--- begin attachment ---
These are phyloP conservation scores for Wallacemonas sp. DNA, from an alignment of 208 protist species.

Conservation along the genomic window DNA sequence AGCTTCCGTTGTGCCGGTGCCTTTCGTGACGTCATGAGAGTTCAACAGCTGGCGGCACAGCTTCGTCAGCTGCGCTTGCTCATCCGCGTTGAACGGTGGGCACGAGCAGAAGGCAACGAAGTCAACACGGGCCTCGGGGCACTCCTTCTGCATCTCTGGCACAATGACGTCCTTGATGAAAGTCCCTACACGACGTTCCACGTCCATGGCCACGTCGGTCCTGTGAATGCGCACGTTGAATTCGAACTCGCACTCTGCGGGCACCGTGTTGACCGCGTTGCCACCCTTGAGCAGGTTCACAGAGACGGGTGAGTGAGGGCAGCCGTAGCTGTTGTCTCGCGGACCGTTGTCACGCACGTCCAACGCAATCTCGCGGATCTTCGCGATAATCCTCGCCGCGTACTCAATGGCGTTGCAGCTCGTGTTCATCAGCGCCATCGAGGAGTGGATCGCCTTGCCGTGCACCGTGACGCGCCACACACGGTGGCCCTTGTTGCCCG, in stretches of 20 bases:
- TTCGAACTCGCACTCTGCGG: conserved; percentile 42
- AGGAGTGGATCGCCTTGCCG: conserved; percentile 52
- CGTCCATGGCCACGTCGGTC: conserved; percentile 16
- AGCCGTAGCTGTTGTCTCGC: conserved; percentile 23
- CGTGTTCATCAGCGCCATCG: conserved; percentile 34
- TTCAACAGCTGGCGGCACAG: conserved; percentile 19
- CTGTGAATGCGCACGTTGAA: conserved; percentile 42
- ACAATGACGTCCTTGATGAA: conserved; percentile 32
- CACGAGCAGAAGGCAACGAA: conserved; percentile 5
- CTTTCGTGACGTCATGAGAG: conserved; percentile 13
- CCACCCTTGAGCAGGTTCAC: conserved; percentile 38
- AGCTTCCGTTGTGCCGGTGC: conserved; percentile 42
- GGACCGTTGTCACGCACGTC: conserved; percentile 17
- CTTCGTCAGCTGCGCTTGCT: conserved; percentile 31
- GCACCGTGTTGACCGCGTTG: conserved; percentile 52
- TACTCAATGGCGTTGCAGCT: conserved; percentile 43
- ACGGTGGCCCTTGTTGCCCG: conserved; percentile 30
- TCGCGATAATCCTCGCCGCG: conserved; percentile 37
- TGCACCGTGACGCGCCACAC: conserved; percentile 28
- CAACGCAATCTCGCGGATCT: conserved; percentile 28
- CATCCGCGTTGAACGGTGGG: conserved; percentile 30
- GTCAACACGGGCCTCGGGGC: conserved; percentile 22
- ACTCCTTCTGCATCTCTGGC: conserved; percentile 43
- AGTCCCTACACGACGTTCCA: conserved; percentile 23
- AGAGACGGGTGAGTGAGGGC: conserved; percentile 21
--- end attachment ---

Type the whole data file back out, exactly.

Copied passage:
These are phyloP conservation scores for Wallacemonas sp. DNA, from an alignment of 208 protist species.

Conservation along the genomic window DNA sequence AGCTTCCGTTGTGCCGGTGCCTTTCGTGACGTCATGAGAGTTCAACAGCTGGCGGCACAGCTTCGTCAGCTGCGCTTGCTCATCCGCGTTGAACGGTGGGCACGAGCAGAAGGCAACGAAGTCAACACGGGCCTCGGGGCACTCCTTCTGCATCTCTGGCACAATGACGTCCTTGATGAAAGTCCCTACACGACGTTCCACGTCCATGGCCACGTCGGTCCTGTGAATGCGCACGTTGAATTCGAACTCGCACTCTGCGGGCACCGTGTTGACCGCGTTGCCACCCTTGAGCAGGTTCACAGAGACGGGTGAGTGAGGGCAGCCGTAGCTGTTGTCTCGCGGACCGTTGTCACGCACGTCCAACGCAATCTCGCGGATCTTCGCGATAATCCTCGCCGCGTACTCAATGGCGTTGCAGCTCGTGTTCATCAGCGCCATCGAGGAGTGGATCGCCTTGCCGTGCACCGTGACGCGCCACACACGGTGGCCCTTGTTGCCCG, in stretches of 20 bases:
- TTCGAACTCGCACTCTGCGG: conserved; percentile 42
- AGGAGTGGATCGCCTTGCCG: conserved; percentile 52
- CGTCCATGGCCACGTCGGTC: conserved; percentile 16
- AGCCGTAGCTGTTGTCTCGC: conserved; percentile 23
- CGTGTTCATCAGCGCCATCG: conserved; percentile 34
- TTCAACAGCTGGCGGCACAG: conserved; percentile 19
- CTGTGAATGCGCACGTTGAA: conserved; percentile 42
- ACAATGACGTCCTTGATGAA: conserved; percentile 32
- CACGAGCAGAAGGCAACGAA: conserved; percentile 5
- CTTTCGTGACGTCATGAGAG: conserved; percentile 13
- CCACCCTTGAGCAGGTTCAC: conserved; percentile 38
- AGCTTCCGTTGTGCCGGTGC: conserved; percentile 42
- GGACCGTTGTCACGCACGTC: conserved; percentile 17
- CTTCGTCAGCTGCGCTTGCT: conserved; percentile 31
- GCACCGTGTTGACCGCGTTG: conserved; percentile 52
- TACTCAATGGCGTTGCAGCT: conserved; percentile 43
- ACGGTGGCCCTTGTTGCCCG: conserved; percentile 30
- TCGCGATAATCCTCGCCGCG: conserved; percentile 37
- TGCACCGTGACGCGCCACAC: conserved; percentile 28
- CAACGCAATCTCGCGGATCT: conserved; percentile 28
- CATCCGCGTTGAACGGTGGG: conserved; percentile 30
- GTCAACACGGGCCTCGGGGC: conserved; percentile 22
- ACTCCTTCTGCATCTCTGGC: conserved; percentile 43
- AGTCCCTACACGACGTTCCA: conserved; percentile 23
- AGAGACGGGTGAGTGAGGGC: conserved; percentile 21